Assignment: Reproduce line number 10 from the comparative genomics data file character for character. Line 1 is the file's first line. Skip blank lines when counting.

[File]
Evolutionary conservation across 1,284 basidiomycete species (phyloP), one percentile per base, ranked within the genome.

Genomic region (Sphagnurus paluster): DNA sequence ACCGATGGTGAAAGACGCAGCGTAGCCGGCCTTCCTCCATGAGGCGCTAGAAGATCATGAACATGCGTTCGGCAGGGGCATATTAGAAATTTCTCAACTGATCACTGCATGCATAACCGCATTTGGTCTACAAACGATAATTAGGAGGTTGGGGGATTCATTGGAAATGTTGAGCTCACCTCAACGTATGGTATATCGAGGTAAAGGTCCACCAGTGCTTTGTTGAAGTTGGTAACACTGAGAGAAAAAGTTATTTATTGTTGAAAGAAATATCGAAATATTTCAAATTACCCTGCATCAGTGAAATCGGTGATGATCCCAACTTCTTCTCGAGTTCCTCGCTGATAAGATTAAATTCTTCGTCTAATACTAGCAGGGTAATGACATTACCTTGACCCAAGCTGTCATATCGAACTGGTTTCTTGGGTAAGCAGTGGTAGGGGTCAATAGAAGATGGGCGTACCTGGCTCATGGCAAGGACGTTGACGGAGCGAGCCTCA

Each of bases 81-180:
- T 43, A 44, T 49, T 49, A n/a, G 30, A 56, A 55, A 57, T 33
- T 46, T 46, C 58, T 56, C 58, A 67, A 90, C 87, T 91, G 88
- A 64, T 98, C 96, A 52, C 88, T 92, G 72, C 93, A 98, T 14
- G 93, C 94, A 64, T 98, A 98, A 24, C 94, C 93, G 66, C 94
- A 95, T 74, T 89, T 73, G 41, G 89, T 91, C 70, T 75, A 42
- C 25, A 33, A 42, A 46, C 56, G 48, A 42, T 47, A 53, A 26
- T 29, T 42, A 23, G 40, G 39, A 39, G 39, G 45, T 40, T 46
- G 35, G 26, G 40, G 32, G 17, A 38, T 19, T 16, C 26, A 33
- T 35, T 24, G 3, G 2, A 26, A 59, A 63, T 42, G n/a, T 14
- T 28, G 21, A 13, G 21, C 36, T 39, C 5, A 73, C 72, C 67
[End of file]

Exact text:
- T 29, T 42, A 23, G 40, G 39, A 39, G 39, G 45, T 40, T 46